You claim to have evidence that the missiles with which the airplane of the president of Rwanda was brought down were delivered by the US?

MADSEN. "James Lyons, who led the UN investigation, presented evidence to the International Criminal Tribunal of Rwanda (ICTR) corroborating my proposition. The SAM missiles were seized during Desert Storm in Iraq and brought from Cairo to Kigali. The missiles were stored in warehouses of a Swiss company working for the CIA. Two RPF soldiers fired the SAM-16s from Massaka and the Gasogi hill. These soldiers were trained in Phoenix, Arizona to work with this kind of projectiles. I proved this, apart from Lyons’ investigation and from the French Quiles committee. Everyone comes to the same conclusion, Rwandan witnesses as well. But ICTR judge, Louise Arbor, closed the case when she felt Madeleine Allbright breathing down her neck.

The plundering of Congo by the neighbouring countries probably is the best example of things getting out of hand. Western mining groups get entangled in their own nets and now eat the dust.

MADSEN. "As Laurent Kabila did not live up to the expectations, they organised a second invasion of Congo in August 1998. Other straw men were supported by the US Army Rwanda Interagency Assessment Team (RIAT). But Zimbabwe and Angola unexpectedly spoiled the fun, putting the South Africans in an awkward position."

Joseph Kabila seems to be a new ‘Mobutu from 1965’. Democratisation and legal security in Congo are just as far off as in say Nigeria, Rwanda or Sierra Leone. Despite British criticism, president Robert Mugabe of Zimbabwe remains a useful counterweight for the Angolan president Edouardo Dos Santos.

MADSEN. "For the time being Mugabe is useful to the Americans and the South Africans. Traditionally Pretoria leans towards the Angolan rebel movement Unita. At the end of last year Angola and Uganda made overtures to each other, two enemies in Congo. The Ugandan Museveni was prepared to ditch Unita, if Dos Santos would do something to ‘clear’ the situation in Kinshasa. The popular Angolan general Joao de Matos, responsible for the safety in Kinshasa, was unwilling to do that. De Matos was fired by Dos Santos on January 15, one day before the assassination of Laurent Kabila."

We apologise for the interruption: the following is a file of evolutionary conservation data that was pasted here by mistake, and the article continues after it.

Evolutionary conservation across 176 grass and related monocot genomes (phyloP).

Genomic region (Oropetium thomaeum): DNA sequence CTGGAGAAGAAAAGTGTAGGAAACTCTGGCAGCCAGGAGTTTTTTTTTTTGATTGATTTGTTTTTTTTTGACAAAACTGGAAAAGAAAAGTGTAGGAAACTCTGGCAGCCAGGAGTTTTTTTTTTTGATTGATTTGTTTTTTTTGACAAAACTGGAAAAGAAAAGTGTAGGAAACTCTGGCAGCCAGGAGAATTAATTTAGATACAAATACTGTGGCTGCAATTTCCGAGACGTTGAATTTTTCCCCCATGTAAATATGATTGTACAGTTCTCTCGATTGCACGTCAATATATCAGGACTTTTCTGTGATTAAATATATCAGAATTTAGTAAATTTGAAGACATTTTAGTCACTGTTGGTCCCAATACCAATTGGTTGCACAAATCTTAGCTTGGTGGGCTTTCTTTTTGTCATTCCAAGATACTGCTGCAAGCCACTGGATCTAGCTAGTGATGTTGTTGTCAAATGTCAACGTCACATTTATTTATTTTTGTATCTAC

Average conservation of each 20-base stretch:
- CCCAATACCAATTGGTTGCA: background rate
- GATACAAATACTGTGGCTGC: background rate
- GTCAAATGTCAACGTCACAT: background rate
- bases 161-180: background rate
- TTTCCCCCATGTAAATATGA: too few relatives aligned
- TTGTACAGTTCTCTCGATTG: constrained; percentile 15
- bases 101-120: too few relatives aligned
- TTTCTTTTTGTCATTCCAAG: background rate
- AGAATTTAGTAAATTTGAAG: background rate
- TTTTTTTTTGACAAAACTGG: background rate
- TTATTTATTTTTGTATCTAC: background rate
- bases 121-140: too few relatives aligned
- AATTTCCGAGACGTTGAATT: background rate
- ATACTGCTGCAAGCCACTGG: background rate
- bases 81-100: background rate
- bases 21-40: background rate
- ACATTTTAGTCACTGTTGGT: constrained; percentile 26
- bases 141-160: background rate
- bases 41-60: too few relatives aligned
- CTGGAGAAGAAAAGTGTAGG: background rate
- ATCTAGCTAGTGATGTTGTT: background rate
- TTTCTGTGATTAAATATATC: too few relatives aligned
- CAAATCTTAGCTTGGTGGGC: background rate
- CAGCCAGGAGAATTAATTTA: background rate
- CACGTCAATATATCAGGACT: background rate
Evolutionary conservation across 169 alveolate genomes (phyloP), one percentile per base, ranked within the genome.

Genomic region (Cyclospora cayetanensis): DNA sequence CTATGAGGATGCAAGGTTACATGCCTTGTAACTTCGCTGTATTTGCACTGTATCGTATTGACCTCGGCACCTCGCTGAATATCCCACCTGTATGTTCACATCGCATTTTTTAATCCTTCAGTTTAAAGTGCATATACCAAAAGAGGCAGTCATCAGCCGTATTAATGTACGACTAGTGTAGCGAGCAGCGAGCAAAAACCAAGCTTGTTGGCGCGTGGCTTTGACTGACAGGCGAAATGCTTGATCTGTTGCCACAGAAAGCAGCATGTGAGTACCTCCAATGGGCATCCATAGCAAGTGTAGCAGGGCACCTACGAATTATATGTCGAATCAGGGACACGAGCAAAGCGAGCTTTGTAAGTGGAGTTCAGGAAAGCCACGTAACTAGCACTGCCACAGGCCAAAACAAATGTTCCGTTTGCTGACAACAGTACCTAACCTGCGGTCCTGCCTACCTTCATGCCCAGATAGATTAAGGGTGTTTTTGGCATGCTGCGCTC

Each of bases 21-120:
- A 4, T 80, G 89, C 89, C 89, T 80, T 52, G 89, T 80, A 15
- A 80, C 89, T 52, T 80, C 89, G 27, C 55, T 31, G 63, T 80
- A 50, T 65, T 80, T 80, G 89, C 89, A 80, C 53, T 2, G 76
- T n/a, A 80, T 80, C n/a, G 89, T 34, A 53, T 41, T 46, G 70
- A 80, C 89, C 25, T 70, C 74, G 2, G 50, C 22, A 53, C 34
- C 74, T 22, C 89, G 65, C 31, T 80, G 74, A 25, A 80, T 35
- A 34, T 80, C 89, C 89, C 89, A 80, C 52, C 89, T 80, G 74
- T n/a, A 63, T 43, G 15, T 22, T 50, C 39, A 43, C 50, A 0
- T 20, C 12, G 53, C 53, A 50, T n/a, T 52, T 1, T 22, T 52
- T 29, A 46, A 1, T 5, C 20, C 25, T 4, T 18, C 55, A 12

In April 2001, American member of Congress Cynthia McKinney held hearings. Your findings on ‘covert operations’ were not contradicted.

MADSEN. "I confirmed it all under oath on May 17 2001 before the Committee on International Relations of the House of Representatives, together with other witnesses."

"Human rights and democracy were either the motive or an alibi. A human ravage is the result."

Driven by despair, the Somalia syndrome and the fear of losing soldiers, even in UN circles the mobilisation of private militias is considered to be an acceptable alternative.

MADSEN. "The idea sounds good. After all, they insist on watertight parliamentary controls, but that is in theory. The army is subject to the US Freedom of Information Act, but then they call upon the "state secret" all too easily. Controlling private militias is a fairytale all together. The attractive aspect of Private Military Contractors is that military involvement can be creatively concealed. By way of a jumble of postbox and offshore companies PMCs and mining interests are linked to each other in an obscure manner. Journalists and representatives get lost in those ingenious legal constructions. But even very simple aberrations seem to be possible: Ukrainian Cargo Airways flies in weapons to Congo for the fighting parties and subsequently UN troops to keep them apart.

Could certificates of origin settle the struggle against ‘blood diamonds’?

MADSEN. "For the major mining groups it is the solution to keep an obtrusive population, which does not have another economic alternative, from their diamond fields. Before the end of his term of office, Bill Clinton invited the diamond boys to the White House. A certification system is the feel good factor to forget about the caused mess. The destabilisation of the diamond fields follows the same scenario as in the area of the Major Lakes."

The new Africa leaders are hardly any different. What now?

MADSEN. "The Opportunities and Growth for Africa Act has been passed by the American Congress and G8 has embraced the Millennium Africa Plan of South Africa’s president Thabo Mbeki. Is that good news for Mr Average in Africa? Congo is one of the poorest countries in the world. Black leaders who are concerned about that – and there are – are muzzled. It is a fact, they are being crossed. The Western myth of the heart of darkness is tough. Has anything changed since the liquidation of Lumumba?

Further information on www.trends.be

Testimony of Wayne Madsen before the House of Representatives.